Thanks

    27th March 2013 at 5:04 pm

  2. Clearwater Clinical says:

    Thanks for posting your story. Obviously you have a complicated history. I can only comment in generalities since you should speak with your own doctor about your healthcare needs. With that said, the “off” feeling you describe is not uncommon after successfully treating an episode of BPPV. Fortunately is lasts only 1-2 weeks while you get used to the post-treatment state. You are also correct in that BPPV is recurrent and may come back again in up to 50% of people.

    With respect to the question of prevention – there is very little evidence that you can prevent it from coming back. However, it would make sense that it could be prevented given what is known about it being due to crystals building up in the posterior canal. We believe that BPPV is due to a critical volume of crystals collecting in the posterior canal. If you empty these out daily I would imagine that you would never get a full-on recurrence, although you might get the off balance feeling.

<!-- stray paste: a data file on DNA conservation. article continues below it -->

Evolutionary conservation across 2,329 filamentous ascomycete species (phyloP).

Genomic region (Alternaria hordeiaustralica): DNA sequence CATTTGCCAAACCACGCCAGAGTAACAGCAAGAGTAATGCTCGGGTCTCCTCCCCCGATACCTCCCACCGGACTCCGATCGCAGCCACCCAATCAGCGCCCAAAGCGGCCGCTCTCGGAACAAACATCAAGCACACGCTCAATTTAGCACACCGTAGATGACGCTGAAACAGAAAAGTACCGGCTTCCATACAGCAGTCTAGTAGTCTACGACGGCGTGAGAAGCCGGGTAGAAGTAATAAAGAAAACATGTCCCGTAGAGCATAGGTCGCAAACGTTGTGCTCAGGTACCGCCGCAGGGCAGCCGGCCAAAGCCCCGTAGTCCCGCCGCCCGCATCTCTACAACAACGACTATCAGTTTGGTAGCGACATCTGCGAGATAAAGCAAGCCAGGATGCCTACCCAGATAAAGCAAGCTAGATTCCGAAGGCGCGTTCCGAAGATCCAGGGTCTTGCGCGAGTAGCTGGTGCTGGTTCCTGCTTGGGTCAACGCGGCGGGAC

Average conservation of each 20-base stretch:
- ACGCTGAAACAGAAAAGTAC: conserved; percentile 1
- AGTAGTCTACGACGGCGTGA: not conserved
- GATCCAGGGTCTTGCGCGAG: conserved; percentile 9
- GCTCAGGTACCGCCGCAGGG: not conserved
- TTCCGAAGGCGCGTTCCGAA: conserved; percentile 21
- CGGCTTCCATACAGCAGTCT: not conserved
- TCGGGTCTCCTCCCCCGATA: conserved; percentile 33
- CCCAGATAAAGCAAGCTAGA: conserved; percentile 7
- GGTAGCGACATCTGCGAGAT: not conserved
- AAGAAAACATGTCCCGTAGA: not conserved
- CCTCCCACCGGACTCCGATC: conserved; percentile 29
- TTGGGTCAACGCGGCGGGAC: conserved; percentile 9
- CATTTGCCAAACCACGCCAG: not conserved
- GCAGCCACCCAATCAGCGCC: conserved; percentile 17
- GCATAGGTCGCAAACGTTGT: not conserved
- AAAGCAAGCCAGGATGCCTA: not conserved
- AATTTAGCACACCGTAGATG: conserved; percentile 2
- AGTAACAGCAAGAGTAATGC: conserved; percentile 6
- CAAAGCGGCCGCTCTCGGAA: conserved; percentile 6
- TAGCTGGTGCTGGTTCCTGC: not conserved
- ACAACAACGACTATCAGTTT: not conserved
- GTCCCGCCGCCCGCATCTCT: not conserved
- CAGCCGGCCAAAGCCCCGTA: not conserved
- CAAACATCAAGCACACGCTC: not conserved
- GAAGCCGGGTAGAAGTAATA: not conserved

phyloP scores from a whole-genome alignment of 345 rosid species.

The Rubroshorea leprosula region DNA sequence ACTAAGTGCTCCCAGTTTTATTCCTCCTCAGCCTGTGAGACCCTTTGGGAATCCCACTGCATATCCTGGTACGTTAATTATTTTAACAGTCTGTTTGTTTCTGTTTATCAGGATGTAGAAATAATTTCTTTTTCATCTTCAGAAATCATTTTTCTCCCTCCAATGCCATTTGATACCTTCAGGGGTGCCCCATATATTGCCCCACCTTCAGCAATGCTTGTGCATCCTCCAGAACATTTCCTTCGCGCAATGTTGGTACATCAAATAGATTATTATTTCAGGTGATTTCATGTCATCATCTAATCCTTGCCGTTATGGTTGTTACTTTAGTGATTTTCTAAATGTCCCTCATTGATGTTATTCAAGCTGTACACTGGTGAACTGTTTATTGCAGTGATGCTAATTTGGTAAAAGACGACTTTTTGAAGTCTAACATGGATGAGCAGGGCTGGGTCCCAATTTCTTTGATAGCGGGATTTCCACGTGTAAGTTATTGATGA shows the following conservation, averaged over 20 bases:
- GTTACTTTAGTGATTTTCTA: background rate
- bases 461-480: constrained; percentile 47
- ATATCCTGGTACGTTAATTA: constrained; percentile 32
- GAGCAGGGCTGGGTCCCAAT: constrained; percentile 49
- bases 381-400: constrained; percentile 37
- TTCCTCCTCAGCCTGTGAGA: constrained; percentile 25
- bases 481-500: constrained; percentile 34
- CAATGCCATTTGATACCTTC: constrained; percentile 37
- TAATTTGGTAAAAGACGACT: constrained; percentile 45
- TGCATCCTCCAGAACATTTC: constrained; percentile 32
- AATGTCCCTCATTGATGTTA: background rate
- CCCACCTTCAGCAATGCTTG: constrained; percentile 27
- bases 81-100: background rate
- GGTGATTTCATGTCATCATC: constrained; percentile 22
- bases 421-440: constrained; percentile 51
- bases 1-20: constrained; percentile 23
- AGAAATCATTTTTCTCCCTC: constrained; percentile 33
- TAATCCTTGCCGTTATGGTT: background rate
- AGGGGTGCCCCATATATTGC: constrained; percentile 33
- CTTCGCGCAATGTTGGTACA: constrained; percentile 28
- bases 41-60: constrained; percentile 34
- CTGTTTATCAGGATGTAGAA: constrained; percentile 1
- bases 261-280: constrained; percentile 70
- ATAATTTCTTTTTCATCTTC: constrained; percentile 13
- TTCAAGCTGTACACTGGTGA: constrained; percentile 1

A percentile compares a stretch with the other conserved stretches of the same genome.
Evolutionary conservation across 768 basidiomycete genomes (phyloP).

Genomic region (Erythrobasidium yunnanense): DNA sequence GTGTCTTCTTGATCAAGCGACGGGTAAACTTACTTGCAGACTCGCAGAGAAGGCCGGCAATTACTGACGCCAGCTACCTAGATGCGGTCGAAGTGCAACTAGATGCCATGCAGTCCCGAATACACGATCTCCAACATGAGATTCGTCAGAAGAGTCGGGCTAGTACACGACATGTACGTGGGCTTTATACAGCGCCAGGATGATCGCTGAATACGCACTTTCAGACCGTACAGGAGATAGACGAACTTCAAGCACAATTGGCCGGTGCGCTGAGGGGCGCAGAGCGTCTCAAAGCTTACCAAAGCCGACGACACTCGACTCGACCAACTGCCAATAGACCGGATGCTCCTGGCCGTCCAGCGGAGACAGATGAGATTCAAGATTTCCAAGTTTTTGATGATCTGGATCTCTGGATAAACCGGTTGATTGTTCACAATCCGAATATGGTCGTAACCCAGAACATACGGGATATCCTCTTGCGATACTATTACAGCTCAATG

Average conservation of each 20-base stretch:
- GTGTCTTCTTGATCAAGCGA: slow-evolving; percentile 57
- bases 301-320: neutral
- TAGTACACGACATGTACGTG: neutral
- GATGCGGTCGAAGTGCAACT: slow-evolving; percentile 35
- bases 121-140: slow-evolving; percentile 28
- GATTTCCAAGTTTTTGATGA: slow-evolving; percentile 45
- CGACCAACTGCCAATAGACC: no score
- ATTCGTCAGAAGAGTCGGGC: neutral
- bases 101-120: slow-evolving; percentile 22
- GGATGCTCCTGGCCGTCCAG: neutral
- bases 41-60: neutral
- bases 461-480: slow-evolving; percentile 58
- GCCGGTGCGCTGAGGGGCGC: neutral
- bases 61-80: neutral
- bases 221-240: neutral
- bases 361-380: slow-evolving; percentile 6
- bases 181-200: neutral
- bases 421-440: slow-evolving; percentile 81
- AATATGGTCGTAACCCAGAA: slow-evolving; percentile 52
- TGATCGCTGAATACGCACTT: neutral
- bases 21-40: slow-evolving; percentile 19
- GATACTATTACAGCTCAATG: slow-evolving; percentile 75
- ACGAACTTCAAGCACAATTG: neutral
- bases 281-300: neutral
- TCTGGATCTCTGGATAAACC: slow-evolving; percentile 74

As above I always suggest you speak with your own doctor about specific questions. In answer to, ‘Can I prevent BPPV?’, I would suggest yes – by daily Epley maneuvers, however, there is no scientific evidence to that effect to date. If you prefer there are assistive devices to ensure you do a correct maneuver. I do not suggest post procedural precautions (sleeping upright etc) as they appear in effective when all current literature is reviewed – there is a blog post to that effect elsewhere.